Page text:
Nor are these just $60-a-month dvorniki, drivers and other low-maintenance support staff; the payroll of the Central Bank in 1997 was about $1.4 billion, and in 1998 another $1.2 billion. The Bank of England's 1999 payroll, again, is a fraction of that at pounds 85 million (about $142 million).


For further comparison, the Russian national budget these days is around $22 billion. The United States federal budget for 1998, meanwhile, is $1.65 trillion - 75 times that of Russia's. But when it comes to paying salaries for the national bank, Russia and the U.S. are shelling out 1:1. The U.S. Fed spent roughly as much on payroll last year as did Dubinin and Gerashchenko's banks - $1.3 billion.


- And yet another question, of many: Why does the Russian parliament not approve the Central Bank's budget every year?


Independence at All Costs


Those who love central banks argue that they need to be above the passions of the political moment in order to adopt long-term monetary policy strategies. Otherwise, the argument goes, politicians mighty, say, crank up the printing presses - which will kick off initial growth and happiness - perhaps enough to get through a re-election season - before slipping into destructive inflation.


In Russia, until very recently, the IMF and other Western lending institutions strongly resisted any attempt to infringe upon the independence of the Russian Central Bank. What the IMF and others only now seem to be recognizing is that the Russian Central Bank's independence is almost unlimited.


Not even the German Bundesbank - seen by many central bank fans as the ultimate in technocratic efficiency - is as autonomous as the Russian Central Bank.


Any economic activity of the Bundesbank that is not directly related to the setting of monetary policy is open to public scrutiny. If the Bundesbank earns revenues in routine buy-sell operations aimed at influencing monetary supply or monetary policy, those revenues must be shared at the end of each month with the German national coffers. And earlier this decade, when the Bundestag's budgetary watchdog judged that the Bundesbank had obtained excessive real estate holdings - more space than was needed to carry out monetary operations - the Bundesbank had to sell off property.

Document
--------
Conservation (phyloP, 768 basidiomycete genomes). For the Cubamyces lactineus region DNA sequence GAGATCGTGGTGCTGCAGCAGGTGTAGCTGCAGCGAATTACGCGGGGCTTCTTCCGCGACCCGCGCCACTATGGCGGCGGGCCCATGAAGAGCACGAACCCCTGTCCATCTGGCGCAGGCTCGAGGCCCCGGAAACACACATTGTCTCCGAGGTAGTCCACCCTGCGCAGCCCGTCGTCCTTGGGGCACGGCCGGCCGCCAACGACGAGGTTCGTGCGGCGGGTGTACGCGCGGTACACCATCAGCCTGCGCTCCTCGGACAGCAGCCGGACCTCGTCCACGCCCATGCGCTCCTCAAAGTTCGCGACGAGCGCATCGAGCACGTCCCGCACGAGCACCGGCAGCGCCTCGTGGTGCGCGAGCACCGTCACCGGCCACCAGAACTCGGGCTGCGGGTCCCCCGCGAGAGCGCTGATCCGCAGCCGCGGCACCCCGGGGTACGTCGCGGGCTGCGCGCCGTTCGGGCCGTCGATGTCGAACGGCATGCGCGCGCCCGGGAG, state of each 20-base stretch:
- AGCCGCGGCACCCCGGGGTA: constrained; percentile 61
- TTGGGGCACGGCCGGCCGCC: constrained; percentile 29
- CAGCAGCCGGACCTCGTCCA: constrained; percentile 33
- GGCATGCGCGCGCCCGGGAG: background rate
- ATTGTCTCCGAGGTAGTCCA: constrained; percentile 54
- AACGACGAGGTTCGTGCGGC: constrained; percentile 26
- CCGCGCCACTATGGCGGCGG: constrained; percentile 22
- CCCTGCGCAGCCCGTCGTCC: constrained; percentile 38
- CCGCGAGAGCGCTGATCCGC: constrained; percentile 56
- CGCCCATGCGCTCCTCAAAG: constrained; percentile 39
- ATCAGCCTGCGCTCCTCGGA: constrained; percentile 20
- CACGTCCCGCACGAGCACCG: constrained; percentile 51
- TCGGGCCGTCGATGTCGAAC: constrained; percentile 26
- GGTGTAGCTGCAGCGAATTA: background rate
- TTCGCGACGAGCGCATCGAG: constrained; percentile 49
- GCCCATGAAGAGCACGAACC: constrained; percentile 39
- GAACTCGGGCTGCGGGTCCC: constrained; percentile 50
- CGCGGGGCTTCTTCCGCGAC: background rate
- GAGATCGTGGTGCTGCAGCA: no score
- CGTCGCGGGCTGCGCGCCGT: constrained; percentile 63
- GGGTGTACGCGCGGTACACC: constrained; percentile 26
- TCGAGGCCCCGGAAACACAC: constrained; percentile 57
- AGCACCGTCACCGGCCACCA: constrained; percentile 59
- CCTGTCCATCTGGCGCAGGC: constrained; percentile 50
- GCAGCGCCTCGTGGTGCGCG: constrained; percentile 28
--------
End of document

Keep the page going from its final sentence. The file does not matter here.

By contrast, the Russian Central Bank has to pay 50 percent of its profits into the federal budget - but that figure is based on a non-transparent, one-off, end-of-the-year calculation. Otherwise, the bank seems to do as it pleases and spend what it pleases. Often - to the ire of the State Duma and its watchdog Audit Chamber - this has included deciding whether to give loans or other goodies to its own daughter commercial banks; it has certainly included the setting of salaries and other expenditures.


There has been no public scrutiny of this process until very recently. The Audit Chamber, for example, was denied information about and access to the financial data of the Central Bank's commercial subsidiaries. Some of the commercial subsidiaries put out miserly annual reports and other limited information about themselves; but others offer next to nothing, and only the Singapore-based subsidiary of Moscow Narodny Bank has a website. Contacted repeatedly for this article, the Russian Central Bank refused to disclose even the telephone numbers of its subsidiaries - a common response to queries about them throughout the Russian financial world.


National Reserve Bank, for example - which last year (while it employed Dubinin's wife) acquired a 5 percent stake in Urasco Bank AG, a Zurich-based financial house with limited Russian Central Bank ownership - staunchly refused to offer even a telephone number for Urasco.


'Top Secret' Details


The Audit Chamber has gone so far as to allege that the Russian Central Bank has been busy "legalizing illegal foreign exchange operations" - in other words, that it has been directly involved in money laundering.